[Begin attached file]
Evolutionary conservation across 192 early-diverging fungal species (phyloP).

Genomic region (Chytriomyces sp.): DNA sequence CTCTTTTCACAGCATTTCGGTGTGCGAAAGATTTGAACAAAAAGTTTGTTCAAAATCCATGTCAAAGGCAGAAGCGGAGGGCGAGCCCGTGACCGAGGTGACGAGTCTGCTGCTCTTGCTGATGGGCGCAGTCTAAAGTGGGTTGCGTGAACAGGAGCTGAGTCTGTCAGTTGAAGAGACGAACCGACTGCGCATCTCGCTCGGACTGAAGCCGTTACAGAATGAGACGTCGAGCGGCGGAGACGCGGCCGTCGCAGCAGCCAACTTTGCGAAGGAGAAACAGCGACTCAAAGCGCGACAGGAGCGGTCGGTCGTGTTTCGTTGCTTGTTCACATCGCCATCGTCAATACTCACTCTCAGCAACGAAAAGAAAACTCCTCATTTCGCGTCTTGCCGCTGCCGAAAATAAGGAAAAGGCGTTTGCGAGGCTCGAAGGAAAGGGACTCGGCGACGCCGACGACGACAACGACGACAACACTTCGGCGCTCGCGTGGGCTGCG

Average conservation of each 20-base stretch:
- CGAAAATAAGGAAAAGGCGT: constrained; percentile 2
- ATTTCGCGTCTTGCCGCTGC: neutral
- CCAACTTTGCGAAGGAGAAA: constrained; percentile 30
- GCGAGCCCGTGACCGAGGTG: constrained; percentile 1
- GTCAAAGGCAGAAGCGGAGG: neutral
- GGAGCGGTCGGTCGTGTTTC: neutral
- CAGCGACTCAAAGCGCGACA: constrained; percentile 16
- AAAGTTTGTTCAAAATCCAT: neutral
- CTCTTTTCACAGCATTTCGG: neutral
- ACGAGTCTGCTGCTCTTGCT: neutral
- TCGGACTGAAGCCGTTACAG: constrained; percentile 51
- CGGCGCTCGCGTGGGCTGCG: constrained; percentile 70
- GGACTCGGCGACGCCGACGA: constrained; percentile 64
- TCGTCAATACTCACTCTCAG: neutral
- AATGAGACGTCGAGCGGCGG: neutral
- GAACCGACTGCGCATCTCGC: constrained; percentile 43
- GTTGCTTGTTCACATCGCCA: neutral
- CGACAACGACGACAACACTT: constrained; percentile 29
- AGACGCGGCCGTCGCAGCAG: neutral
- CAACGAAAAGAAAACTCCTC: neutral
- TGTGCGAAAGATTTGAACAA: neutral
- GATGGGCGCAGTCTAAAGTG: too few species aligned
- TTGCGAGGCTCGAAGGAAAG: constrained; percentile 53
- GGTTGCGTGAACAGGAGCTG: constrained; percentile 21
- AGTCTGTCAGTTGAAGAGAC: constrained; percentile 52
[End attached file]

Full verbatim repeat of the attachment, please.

Evolutionary conservation across 192 early-diverging fungal species (phyloP).

Genomic region (Chytriomyces sp.): DNA sequence CTCTTTTCACAGCATTTCGGTGTGCGAAAGATTTGAACAAAAAGTTTGTTCAAAATCCATGTCAAAGGCAGAAGCGGAGGGCGAGCCCGTGACCGAGGTGACGAGTCTGCTGCTCTTGCTGATGGGCGCAGTCTAAAGTGGGTTGCGTGAACAGGAGCTGAGTCTGTCAGTTGAAGAGACGAACCGACTGCGCATCTCGCTCGGACTGAAGCCGTTACAGAATGAGACGTCGAGCGGCGGAGACGCGGCCGTCGCAGCAGCCAACTTTGCGAAGGAGAAACAGCGACTCAAAGCGCGACAGGAGCGGTCGGTCGTGTTTCGTTGCTTGTTCACATCGCCATCGTCAATACTCACTCTCAGCAACGAAAAGAAAACTCCTCATTTCGCGTCTTGCCGCTGCCGAAAATAAGGAAAAGGCGTTTGCGAGGCTCGAAGGAAAGGGACTCGGCGACGCCGACGACGACAACGACGACAACACTTCGGCGCTCGCGTGGGCTGCG

Average conservation of each 20-base stretch:
- CGAAAATAAGGAAAAGGCGT: constrained; percentile 2
- ATTTCGCGTCTTGCCGCTGC: neutral
- CCAACTTTGCGAAGGAGAAA: constrained; percentile 30
- GCGAGCCCGTGACCGAGGTG: constrained; percentile 1
- GTCAAAGGCAGAAGCGGAGG: neutral
- GGAGCGGTCGGTCGTGTTTC: neutral
- CAGCGACTCAAAGCGCGACA: constrained; percentile 16
- AAAGTTTGTTCAAAATCCAT: neutral
- CTCTTTTCACAGCATTTCGG: neutral
- ACGAGTCTGCTGCTCTTGCT: neutral
- TCGGACTGAAGCCGTTACAG: constrained; percentile 51
- CGGCGCTCGCGTGGGCTGCG: constrained; percentile 70
- GGACTCGGCGACGCCGACGA: constrained; percentile 64
- TCGTCAATACTCACTCTCAG: neutral
- AATGAGACGTCGAGCGGCGG: neutral
- GAACCGACTGCGCATCTCGC: constrained; percentile 43
- GTTGCTTGTTCACATCGCCA: neutral
- CGACAACGACGACAACACTT: constrained; percentile 29
- AGACGCGGCCGTCGCAGCAG: neutral
- CAACGAAAAGAAAACTCCTC: neutral
- TGTGCGAAAGATTTGAACAA: neutral
- GATGGGCGCAGTCTAAAGTG: too few species aligned
- TTGCGAGGCTCGAAGGAAAG: constrained; percentile 53
- GGTTGCGTGAACAGGAGCTG: constrained; percentile 21
- AGTCTGTCAGTTGAAGAGAC: constrained; percentile 52